The horse racing industry is a fast paced world, and for serious owners to prosper they need the best staff available to them. From trainers to stable assistants, all play an important role. When it comes to the buying of new horses or finding the right stallion for breeding purposes, bloodstock agents are the people to turn to. Most racing stables have a bloodstock agent who is retained by the stables, not only to purchase and sell horses, but to provide information in regard to changes within the racing industry.
New owners should be aware that just because someone claims to be a bloodstock agent, it is not necessarily true. Bloodstock agents gain their knowledge and expertise through years within the trade and by ensuring that they are always informed of any new developments or trends within industry. Trainers will often admit that they do not have the time to visit sales and auctions, and even though they know how to get the best performance from a horse, they are not experts in selecting broodmares or foals. To be able to view a horse, judge its composition and learn about its pedigree takes time; the time that most owners and trainers don’t have.
Bloodstock agents are also known for their sound reasoning and good judgment, making them capable of purchasing a horse on behalf of the stable yard or owner. Many bloodstock agents work together with trainers. Some sales run for a few days and blood stock agents will remain at the sale for the entire length, narrowing down potential buys and socializing with other agents and owners to build relationships. Most bloodstock agents will sell and purchase horses for owners at a public auction or privately at a fee that is usually a percentage of the transaction and is agreed upon. They represent their clients at sales and manage their breeding and bloodstock requirements. After a purchase has been completed, bloodstock agents make the necessary arrangements to transport the horses. They advise and negotiate the covering of a mare by the chosen stallion on their client’s behalf and also organize insurance if needed. Agents are an asset to a yard or owner, as their knowledge of the international and domestic markets, as well as the daily running of breeding and racing stables, often proves to be invaluable.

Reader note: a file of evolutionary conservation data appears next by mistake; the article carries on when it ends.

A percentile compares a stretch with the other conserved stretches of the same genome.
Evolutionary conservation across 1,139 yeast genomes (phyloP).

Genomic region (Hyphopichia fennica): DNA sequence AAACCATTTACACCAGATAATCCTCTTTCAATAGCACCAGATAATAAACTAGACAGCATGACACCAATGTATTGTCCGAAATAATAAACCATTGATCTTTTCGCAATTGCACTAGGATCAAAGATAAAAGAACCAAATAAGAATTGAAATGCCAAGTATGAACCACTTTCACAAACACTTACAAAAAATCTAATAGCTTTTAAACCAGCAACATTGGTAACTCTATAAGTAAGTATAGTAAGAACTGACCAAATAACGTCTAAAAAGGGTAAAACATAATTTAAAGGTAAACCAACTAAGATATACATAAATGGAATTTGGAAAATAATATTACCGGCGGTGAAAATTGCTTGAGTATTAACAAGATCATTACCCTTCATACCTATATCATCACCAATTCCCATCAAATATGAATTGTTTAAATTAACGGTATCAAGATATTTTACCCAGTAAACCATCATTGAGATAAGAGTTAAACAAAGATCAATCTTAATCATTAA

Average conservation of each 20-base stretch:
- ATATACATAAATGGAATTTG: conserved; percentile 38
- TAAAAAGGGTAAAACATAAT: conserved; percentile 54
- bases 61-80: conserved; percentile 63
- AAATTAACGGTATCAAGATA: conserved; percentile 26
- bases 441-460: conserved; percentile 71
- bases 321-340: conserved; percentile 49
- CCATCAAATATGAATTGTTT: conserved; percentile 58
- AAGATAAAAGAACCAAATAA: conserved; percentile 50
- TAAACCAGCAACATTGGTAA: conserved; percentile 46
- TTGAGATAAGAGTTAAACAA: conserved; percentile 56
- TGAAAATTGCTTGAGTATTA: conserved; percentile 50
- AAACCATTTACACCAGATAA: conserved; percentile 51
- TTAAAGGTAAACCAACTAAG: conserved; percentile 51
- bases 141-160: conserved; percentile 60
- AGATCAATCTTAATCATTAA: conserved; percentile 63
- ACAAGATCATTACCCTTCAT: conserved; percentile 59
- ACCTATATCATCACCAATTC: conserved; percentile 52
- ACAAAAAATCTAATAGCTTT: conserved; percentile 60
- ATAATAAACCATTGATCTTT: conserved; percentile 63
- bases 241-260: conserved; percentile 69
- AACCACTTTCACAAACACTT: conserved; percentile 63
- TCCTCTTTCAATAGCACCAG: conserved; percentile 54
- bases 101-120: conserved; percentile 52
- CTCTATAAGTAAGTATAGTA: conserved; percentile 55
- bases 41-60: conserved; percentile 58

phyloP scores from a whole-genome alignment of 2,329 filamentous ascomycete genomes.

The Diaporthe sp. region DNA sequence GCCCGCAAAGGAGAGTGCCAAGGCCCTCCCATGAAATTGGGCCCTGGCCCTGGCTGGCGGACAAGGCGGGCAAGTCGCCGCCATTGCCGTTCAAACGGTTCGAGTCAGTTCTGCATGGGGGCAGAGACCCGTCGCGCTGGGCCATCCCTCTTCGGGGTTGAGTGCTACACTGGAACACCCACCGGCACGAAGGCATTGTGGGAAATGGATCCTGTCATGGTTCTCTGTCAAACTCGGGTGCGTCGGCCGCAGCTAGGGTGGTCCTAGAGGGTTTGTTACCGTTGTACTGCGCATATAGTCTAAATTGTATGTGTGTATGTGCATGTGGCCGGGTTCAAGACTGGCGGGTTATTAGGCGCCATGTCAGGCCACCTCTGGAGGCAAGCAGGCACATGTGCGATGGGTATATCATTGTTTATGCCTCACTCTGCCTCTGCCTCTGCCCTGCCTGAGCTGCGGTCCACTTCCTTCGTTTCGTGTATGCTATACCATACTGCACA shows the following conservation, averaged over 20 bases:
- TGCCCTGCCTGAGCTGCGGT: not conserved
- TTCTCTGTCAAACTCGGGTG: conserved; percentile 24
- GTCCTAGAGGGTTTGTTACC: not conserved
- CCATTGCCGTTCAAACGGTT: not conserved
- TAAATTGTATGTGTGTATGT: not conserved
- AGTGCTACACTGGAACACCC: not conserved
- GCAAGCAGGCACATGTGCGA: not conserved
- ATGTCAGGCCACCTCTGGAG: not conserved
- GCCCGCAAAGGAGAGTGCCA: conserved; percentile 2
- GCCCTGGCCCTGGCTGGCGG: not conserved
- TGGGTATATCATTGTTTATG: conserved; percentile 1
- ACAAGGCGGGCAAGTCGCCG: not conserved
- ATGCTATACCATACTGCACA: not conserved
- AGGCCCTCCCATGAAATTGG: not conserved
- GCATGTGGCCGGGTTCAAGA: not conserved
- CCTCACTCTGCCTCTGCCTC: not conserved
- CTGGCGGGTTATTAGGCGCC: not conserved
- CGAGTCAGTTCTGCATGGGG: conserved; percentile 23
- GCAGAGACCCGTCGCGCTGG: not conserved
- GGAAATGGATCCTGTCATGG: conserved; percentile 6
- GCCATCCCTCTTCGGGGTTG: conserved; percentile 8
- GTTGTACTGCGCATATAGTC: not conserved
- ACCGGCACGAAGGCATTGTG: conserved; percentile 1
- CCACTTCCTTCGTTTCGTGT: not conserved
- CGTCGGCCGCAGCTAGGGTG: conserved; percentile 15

Before appointing a bloodstock agent it is advised that owners ask around and find references in regard to prospective bloodstock agents. Other owners, trainers and racecourse officials will be able to support or warn owners off on employing certain agents. Interviewing bloodstock agents, as owners would any employee, will help then to determine if the qualities of the agent corresponds with the vision for the business. Even though bloodstock agents are vital to the horse racing industry, owners should remember that they must remain in control and always have the final decision in their hands. And with an honest and reliable bloodstock agent at their side, the sky is the limit for new owners.